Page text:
be a lot of kids who would gravitate towards those things.
“The fellows in the ivory towers and
three-piece suits not only encouraged the writing of songs about
drugs and sex and all sorts of things but then they discovered they
could get the DJs to play them if they supplied them liberally with
“The music business became pretty
By that time, however, Boone was no
longer a force. His hits stopped coming, the Beatles arrived and a
new consciousness was abroad. Not one that he likes even today.
He understood the resentment many felt
about the Vietnam conflict but still believes civil disobedience and
burning draft cards was unacceptable.
“I think when we went into Vietnam it
was with some fairly lofty goals. We wanted to keep people from being
enslaved. We did have some economic interests there too. We never got
into an all-battle -- and it would have been an even more frightful
thing if we had, I guess.
“But I didn't agree with rebelling
against the Government, burning draft cards and all sorts of civil
“When I was of draft age for the
Korean War I conscientiously objected to training how to kill because
of my religious upbringing but I was willing to train to be a medic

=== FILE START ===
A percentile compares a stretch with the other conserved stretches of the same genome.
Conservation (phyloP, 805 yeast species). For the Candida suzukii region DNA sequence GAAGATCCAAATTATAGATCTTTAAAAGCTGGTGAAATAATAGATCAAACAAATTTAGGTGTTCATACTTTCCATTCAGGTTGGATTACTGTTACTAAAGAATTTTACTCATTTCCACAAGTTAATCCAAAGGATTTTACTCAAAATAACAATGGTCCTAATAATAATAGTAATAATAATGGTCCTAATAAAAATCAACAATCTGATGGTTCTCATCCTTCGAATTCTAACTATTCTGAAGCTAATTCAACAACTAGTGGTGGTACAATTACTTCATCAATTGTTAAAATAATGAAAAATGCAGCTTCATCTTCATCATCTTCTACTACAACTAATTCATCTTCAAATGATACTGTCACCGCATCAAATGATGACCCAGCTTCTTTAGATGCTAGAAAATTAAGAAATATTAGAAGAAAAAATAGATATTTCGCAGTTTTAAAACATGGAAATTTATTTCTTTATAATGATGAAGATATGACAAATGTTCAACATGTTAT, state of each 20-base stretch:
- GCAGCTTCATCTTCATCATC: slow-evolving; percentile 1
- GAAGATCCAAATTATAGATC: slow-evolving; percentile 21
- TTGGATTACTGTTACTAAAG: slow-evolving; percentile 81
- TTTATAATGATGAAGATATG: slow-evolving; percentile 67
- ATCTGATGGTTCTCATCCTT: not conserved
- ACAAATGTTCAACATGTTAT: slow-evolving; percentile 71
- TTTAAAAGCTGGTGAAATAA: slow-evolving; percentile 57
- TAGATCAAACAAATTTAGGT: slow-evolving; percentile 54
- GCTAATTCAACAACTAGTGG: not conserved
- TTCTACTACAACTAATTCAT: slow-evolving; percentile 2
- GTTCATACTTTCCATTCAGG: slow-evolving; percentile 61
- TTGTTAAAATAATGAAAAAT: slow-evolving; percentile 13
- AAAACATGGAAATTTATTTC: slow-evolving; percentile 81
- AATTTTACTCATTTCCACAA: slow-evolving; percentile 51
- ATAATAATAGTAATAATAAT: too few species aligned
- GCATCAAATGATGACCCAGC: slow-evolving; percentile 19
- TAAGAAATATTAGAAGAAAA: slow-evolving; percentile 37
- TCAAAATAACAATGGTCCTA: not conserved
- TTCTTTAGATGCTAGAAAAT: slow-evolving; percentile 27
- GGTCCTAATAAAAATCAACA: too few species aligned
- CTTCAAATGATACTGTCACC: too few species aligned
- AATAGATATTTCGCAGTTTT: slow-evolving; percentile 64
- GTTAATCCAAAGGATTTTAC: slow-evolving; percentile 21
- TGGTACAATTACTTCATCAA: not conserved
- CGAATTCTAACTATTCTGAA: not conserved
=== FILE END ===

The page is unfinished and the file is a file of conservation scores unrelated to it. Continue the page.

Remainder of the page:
and go on the front line and risk my life. But it would be to save
life, not take it.
"In the Sixties I wrote and
recorded Wish You Were Here, Buddy [included on this set] which was from the viewpoint of a
guy already in Vietnam in a foxhole or jungle and hearing about some
friend back home who was burning his draft card and taking part in
big demonstrations and thumbing his nose at the Government. I didn't
think that was the proper response.
“Our Government does allow us to
dissent. We don’t have to do something that we conscientiously
object to but we don’t have to bring down the Government either
just because we don’t agree with the policy.”
Today Boone says people are having to
choose their own paths and "I just hope those who choose to go a
productive way will finally -- and they do at this point -- outnumber
those who want to go, and maybe even conscientiously believe they are
right to go, in a non-constructive path.
“For instance there is a growing
number of people in America who think we were robbed when Congress
took prayer out of schools even if they wanted to have it
voluntarily. We were then flooded with drugs, guns, violence and
promiscuous sexuality and I think common sense tells you that when
there are deterrent influences you aren‘t going to have the rampant
involvement in destructive things.
“If you have kids who pray openly and
have some sort of moral reminder then the likelihood of getting
involved in things which fly in the face of that isn't nearly as
As with Cliff Richard, Boone kept the
contract he undertook with his audience and never betrayed it.
He never claimed to be anything other than an upright, moral citizen and today – with charity work – he is still keeping his end of the bargain.
For another side of Pat Boone, the man in "a metal mood", have a listen to this.